Title: Statistical models for the analysis, prediction and monitoring of space-time data. Applications to infectious diseases and crime
Abstract: We present several statistical approaches to understand the underlying temporal and spatial dynamics of infectious diseases (with a focus on Covid-19 data) that can result in informed and timely public health policies. Most studies in the context of infectious diseases commonly report figures of the overall infection at a state- or county-level, reporting the aggregated number of cases in a particular region at one time. However, we focus on analysing high-resolution Covid-19 datasets in form of spatio-temporal point patterns, offering vital insights for the spatio-temporal interaction between individuals concerning the disease spread in a metropolis.
We develop a non-stationary spatio-temporal point process, assuming that previously infected cases trigger newly confirmed ones, and introduce a neural network-based kernel to capture the spatially varying triggering effect. The neural network-based kernel is carefully crafted to enhance expressiveness while maintaining results interpretability. We also incorporate some exogenous influences imposed by city landmarks. Additionally, we propose some mechanistic models giving particular data-driven forms to the spatio-temporal intensity function. Particular cluster spatio-temporal models to identify unknown parents are also depicted. For completeness, we present a method to evaluate the direction and velocities of the spread by considering the intensity comes from a growth differential equation.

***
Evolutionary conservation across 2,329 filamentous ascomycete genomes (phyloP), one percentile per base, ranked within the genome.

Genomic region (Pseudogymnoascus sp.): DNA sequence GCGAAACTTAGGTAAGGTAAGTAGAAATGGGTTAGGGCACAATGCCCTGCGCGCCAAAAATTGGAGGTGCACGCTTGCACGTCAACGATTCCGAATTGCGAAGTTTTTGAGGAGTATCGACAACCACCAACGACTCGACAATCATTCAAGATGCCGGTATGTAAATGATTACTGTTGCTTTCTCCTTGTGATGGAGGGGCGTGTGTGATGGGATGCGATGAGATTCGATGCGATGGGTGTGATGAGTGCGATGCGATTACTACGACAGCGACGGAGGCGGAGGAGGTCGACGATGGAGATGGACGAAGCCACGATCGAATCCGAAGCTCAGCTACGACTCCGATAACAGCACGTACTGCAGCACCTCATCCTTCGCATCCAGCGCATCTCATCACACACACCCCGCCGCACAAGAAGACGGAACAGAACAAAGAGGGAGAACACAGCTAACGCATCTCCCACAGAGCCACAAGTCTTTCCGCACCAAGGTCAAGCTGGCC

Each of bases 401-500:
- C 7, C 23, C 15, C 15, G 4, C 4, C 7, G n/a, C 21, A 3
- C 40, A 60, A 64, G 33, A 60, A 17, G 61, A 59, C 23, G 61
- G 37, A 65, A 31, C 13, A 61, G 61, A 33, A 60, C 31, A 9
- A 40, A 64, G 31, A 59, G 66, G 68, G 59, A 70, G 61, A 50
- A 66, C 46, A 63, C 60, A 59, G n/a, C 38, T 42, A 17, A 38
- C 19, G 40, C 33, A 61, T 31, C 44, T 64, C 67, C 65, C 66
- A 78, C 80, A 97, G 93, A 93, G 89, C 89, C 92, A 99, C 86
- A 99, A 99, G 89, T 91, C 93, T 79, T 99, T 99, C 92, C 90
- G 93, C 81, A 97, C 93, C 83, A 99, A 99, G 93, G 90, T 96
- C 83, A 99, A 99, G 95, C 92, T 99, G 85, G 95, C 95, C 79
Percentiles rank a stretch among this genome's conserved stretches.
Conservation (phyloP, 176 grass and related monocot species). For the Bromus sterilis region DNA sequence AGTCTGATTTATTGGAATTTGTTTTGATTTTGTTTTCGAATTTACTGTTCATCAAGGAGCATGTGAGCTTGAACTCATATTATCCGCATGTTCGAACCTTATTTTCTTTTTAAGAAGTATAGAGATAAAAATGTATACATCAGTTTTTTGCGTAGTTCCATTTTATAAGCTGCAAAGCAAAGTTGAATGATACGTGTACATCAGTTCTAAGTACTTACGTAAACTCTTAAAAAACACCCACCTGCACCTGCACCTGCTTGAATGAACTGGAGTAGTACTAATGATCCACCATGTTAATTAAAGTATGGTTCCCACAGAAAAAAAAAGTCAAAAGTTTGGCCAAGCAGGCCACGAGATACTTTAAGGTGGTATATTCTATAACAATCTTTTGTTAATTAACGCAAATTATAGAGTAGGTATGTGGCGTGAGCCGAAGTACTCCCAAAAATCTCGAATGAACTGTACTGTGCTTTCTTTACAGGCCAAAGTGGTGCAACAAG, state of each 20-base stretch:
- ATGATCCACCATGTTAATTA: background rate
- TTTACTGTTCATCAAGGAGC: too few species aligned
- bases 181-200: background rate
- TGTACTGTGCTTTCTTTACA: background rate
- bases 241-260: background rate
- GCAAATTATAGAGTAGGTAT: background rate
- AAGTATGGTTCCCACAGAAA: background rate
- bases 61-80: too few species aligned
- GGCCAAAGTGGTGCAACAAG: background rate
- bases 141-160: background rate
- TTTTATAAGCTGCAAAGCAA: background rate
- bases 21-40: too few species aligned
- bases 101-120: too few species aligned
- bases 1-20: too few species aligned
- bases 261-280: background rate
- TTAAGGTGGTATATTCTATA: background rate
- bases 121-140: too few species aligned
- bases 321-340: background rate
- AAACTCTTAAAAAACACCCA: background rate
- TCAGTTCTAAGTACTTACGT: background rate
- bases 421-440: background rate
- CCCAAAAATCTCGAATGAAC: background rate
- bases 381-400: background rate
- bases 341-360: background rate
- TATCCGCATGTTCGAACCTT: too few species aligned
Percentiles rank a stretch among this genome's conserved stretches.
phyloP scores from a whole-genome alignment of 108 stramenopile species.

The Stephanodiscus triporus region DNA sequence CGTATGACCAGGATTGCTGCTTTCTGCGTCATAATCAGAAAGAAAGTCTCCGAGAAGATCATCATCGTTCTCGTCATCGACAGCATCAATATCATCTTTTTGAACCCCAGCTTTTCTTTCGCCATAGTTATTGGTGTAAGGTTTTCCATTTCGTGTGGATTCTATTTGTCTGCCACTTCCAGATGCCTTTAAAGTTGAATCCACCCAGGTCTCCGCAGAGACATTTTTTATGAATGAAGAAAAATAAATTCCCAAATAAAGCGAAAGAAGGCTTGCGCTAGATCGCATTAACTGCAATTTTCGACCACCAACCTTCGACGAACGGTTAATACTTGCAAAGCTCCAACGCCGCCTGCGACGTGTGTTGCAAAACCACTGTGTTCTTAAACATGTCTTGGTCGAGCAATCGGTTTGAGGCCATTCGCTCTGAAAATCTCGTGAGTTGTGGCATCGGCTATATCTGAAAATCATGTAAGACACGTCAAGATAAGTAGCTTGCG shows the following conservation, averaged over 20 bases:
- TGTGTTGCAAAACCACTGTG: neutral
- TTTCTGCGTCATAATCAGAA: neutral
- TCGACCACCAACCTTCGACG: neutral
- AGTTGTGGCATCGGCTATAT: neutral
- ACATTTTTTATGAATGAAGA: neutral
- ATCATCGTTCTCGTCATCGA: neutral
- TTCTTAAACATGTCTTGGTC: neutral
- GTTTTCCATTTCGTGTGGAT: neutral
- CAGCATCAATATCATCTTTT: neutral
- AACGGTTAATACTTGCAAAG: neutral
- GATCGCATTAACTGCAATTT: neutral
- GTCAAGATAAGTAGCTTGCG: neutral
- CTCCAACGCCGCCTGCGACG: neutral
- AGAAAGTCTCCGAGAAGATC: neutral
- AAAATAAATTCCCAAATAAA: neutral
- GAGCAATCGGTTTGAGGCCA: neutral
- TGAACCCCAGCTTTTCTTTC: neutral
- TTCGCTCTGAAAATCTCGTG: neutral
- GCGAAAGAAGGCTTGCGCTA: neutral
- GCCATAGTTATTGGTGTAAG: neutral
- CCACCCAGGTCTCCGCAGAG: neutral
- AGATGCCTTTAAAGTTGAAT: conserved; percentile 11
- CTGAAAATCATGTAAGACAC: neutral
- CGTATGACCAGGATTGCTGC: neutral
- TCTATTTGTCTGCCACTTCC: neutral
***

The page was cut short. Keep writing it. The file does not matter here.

Crime science deals with the analysis of crime data from many perspectives. This type of data brings up a large variety of problems linked with data science and big data analysis. In general grounds, crime data provides heterogeneous patterns in space and time, and we present methods able to handle this heterogeneity. In particular, we consider statistical models to detect generators of crime in cities together with potential focuses that attract or inhibit crimes in a spatio-temporal region. We also consider methods to reduce potential large dimensionality in the data, and some artificial intelligent methods to help handling large amounts of crime data. Two final crucial probabilistic models will be presented. One is modelling crime data using stochastic point pattern processes, such as log-Gaussian Cox processes, that will be used to forecast and predict risk of crimes in subregions of space and time of a city. This aspect will be complemented with another type of stochastic models with differential equations governing the spread of a type of crime.